Because my sister doesn’t want material things while she is waiting for her house to be built (she doesn’t have anywhere to put them), I offered to cook her a two to three course meal for her birthday. Her partner grew up in Indonesia and was hugely excited to find that I had Sri Owen’s Indonesian Food cookbook as she is considered the go-to cookbook expert for Indonesians, and so he wanted me to cook a couple of dishes from that, and my sister wanted some recipes from Curry: Fragrant dishes from India, Thailand, Malaysia and Indonesia to complement the other recipes, and a meal was born. I’m going to detail the recipes from Curry, but not put as much effort into them as I am Indonesian Food, because that is the focus for this review. FYI Sri Owen was also involved in writing Curry, so the whole meal was tied together by one recipe author.

I really liked Sri Owen’s Indonesian Food cookbook. To start with, it’s actually gorgeous. Mine is hardcover, a purple background with gold embossed batik style patterns. The photos in the book are lovely, and the book is broken up into different periods of Sri Owen’s life, where the recipes are from “grandmother’s recipes” and “street snacks”, details on staples and basics, and methods and techniques. It’s easy to follow, the recipes I cooked were delicious, and I’d happily cook from this book again. 4 out of 5 stars.

Continue reading

Cookbook 133: The Complete Middle Eastern Cookbook

The Complete Middle Eastern Cookbook by Tess Mallos had been on my wish list for some time.  When I saw it for sale for a very reasonable chance I bought it immediately.  The reason it was on my wish list?  It has a section on Yemeni food, a cuisine I fell in love with when I discovered (now closed) a Yemeni restaurant in Melbourne.  It is so hard to find Yemeni cookbooks, so this book made me happy.

The cookbook covers food from Greece through to Afghanistan, is well laid out and has great photos.  There are a couple of minor issues though which makes this book less than perfect.  The first being that one of the recipes we cooked clearly missed a step of rinsing the salt out of some leeks, because the dish became too salty to eat.  I think this book could have done with a bit more testing before publishing, but that said the other two dishes were delightful and I do look forward to cooking more from this book.  Overall I give it 3 out of 5 stars.

Continue reading

Cookbook 132: The Jewelled Kitchen

The Jewelled Kitchen by Bethany Kehdy is a stunningly beautiful cookbook.  I bought it because it looked so beautiful and I was intrigued by the recipes inside.  Sadly, despite it being beautiful, the recipes did not work for me the way I hoped and it was a tiny bit disappointing.  I think that as I cook more from this book I will be able to adjust the recipes to work more for me.  Right now I give it 2 out of 5 stars.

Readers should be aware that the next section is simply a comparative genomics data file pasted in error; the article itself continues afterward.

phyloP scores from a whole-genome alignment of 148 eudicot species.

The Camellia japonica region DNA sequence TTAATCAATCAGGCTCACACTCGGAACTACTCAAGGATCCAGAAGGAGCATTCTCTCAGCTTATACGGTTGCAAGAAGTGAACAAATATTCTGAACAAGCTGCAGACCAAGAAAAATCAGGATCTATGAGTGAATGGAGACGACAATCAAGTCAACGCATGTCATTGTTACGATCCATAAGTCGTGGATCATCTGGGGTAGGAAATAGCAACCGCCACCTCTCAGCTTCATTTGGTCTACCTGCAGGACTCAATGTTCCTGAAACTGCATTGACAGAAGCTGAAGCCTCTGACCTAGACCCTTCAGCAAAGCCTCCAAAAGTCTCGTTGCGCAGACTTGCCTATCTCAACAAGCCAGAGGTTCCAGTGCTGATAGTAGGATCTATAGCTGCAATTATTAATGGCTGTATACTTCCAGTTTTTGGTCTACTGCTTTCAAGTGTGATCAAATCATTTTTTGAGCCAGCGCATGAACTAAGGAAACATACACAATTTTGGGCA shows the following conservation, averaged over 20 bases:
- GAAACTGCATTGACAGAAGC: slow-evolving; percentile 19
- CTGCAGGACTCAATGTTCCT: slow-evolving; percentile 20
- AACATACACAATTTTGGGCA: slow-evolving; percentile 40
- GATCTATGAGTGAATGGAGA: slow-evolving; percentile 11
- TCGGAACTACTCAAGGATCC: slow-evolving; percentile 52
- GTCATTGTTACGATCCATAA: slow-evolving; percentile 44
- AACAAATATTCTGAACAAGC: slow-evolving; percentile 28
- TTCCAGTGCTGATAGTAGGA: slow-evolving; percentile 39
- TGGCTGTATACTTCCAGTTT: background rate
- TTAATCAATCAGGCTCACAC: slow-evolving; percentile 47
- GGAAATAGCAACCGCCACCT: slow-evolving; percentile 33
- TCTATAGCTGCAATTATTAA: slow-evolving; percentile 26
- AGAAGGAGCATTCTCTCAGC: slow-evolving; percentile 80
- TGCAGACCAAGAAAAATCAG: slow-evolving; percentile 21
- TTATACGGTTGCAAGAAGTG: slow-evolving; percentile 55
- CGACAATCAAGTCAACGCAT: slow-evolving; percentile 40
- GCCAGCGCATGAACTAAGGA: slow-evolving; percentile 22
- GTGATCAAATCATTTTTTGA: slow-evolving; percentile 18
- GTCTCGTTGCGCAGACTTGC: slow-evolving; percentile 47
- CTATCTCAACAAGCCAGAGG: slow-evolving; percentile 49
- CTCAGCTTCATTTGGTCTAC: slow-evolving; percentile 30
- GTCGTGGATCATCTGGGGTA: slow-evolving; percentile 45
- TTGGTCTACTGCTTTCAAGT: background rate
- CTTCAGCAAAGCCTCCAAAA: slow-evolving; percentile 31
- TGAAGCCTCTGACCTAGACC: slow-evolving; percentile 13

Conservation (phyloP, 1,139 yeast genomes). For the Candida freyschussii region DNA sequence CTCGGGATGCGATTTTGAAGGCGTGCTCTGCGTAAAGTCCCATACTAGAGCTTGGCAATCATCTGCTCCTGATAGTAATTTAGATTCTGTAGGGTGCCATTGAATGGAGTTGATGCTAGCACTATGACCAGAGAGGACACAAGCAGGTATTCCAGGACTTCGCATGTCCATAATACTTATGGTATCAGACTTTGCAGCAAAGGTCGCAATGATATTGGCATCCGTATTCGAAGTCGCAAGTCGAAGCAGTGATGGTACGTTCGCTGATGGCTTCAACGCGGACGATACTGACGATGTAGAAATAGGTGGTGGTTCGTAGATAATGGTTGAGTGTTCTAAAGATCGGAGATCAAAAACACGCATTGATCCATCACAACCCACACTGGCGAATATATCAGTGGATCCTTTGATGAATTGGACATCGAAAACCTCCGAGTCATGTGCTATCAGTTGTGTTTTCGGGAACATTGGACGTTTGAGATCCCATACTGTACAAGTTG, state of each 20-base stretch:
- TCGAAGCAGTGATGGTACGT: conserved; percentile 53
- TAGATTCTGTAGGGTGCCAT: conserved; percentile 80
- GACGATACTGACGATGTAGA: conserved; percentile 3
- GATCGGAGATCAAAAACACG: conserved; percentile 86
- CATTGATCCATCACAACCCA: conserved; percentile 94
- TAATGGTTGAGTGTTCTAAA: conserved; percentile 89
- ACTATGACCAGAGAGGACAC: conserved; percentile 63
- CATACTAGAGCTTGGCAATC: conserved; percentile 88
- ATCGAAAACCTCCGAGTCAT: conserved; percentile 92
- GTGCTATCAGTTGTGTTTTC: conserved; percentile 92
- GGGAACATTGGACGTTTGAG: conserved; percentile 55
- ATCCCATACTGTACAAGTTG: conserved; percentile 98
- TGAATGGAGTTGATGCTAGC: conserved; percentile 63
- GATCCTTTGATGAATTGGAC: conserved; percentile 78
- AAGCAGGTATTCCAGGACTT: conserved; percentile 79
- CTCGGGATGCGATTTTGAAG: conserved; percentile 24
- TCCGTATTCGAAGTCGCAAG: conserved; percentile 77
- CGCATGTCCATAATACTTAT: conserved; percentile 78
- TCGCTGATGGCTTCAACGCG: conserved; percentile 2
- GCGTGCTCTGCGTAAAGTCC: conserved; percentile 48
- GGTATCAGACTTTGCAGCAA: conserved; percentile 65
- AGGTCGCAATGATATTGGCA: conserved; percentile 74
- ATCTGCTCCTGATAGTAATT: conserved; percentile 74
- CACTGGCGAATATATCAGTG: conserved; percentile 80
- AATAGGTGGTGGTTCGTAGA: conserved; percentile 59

Continue reading

Cookbook 131: Pasta

I found this in a box of stuff Scott’s parents had given him, which had been sitting in the garage for some time.  Hamlyn’s CookSmart, Easy Cooking Great Eating, Pasta, seems to be out of print in the edition I have (here), but I believe the first one I linked to is more or less the same.

Ok, a bit about the hiatus on this blog.  I’ve finally finished studying a Graduate Diploma of Museum Studies and then travelling and then all the stress that Christmas and New Year brings into my life.  Studying ate up so much of my time over the last two years, so very little cooking was done.  There is a small pile of cookbooks on the floor next to my desk from the cooking I did do, and I have to struggle to remember what I did and did not like about the recipes, but at least I can write those up and then move to returning to my old habit of cooking interesting and tasty food each weekend until I run out of cookbooks (this is unlikely to ever happen).

So this book is a weird rectangular thing that is bound in one corner, really like a collection of paint swatches.  It makes it annoying to use in the kitchen because the ingredients are on one side and the method for the recipe on the other side of the same “page”.  When you’re cooking more than one pasta dish, that makes the whole thing more annoying.  Though the recipes were tasty (I’ve made one again already), so I’m going to give this 3 out of 5 (would score higher if the format wasn’t so annoying).

Continue reading